Sixth-place Richard Carapaz's Team INEOS Grenadiers posted this report:

Richard Carapaz made a strong start to the 2022 Giro d’Italia, sprinting to sixth on the opening stage.

The Ecuadorian was well positioned and looked comfortable on the five kilometre climb to the finish in Hungary.

He had compatriot Jhonatan Narvaez for company in the final metres before the sprint took hold, with Mathieu van der Poel (Alpecin-Fenix) emerging to take victory and the early maglia rosa. Narvaez remained within the lead group at the finish to take 11th.

Salvatore Puccio had arrived at the front with 3.5km to go to help control the pace, with Carapaz positioned well on his wheel. As the pace finally went up a pair of crashes punctuate the finale, with Richie Porte going down briefly with 2.5km to go. Despite that the Tasmanian was able to quickly remount and finish the stage ahead of Saturday’s time triai.

Up until the finale the stage had played out in relative calm, with the Grenadiers looking to conserve energy ahead of a long three weeks.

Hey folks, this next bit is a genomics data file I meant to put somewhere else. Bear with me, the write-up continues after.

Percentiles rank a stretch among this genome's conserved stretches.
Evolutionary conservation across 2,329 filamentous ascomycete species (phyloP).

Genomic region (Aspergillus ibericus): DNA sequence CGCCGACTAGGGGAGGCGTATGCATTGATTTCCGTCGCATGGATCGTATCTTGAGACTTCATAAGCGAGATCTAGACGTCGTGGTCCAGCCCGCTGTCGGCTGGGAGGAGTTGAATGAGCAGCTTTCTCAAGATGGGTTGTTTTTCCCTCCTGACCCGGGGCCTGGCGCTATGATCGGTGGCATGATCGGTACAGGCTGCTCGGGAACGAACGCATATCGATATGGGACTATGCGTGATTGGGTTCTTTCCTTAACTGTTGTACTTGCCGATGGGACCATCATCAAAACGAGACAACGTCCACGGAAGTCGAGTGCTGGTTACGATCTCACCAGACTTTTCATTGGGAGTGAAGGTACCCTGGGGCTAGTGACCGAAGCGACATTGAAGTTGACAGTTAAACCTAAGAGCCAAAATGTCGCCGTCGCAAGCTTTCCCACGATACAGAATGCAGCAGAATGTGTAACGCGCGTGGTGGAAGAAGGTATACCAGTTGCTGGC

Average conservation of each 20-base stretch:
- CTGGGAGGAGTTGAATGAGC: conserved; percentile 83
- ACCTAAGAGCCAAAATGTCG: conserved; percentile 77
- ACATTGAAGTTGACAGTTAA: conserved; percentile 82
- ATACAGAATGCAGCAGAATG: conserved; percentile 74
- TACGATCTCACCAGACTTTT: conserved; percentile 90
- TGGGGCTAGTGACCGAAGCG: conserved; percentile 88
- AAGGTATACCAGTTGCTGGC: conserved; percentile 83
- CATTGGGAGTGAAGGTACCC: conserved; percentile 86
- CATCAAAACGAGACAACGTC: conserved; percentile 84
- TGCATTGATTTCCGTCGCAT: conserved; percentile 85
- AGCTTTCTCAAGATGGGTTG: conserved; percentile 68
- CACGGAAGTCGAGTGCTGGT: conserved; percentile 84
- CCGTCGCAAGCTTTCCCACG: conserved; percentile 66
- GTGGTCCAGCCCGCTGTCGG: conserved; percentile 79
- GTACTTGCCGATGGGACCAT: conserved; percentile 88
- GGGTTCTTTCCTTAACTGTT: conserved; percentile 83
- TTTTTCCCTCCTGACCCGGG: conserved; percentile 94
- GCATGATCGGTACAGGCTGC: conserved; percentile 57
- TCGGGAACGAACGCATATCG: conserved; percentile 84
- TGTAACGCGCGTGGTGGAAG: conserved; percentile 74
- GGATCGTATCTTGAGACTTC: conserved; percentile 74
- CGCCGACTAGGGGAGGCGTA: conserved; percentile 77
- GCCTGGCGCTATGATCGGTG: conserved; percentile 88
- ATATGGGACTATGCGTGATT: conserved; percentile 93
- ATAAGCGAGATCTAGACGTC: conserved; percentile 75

Content continues below the ads

Neugent Cycling Wheels Peaks Coaching: work with a coach!

Eighth-place Diego Ulissi’s UAE Team Emirates posted this Giro report:

UAE Team Emirates had quiet but encouraging start to day 1 of the Giro d’Italia in Budapest, with veteran Diego Ulissi taking 8th place in the uphill battle to the line won by Mathieu Van Der Poel (Alpecin-Fenix).

The stage from Budapest to Visegrád (195km) sprung into action in the final 5km at an average of 4%, with the uphill rise to the line marking out the pure sprinters. It was Davide Formolo who hit out at 700m to go to set up his teammate Ulissi. Ulissi would find himself outpaced by the heavier puncheurs, but showing good legs for the weeks ahead.

UAE Team Emirates at the teams presentation ceremony on Thursday. Sirotti photo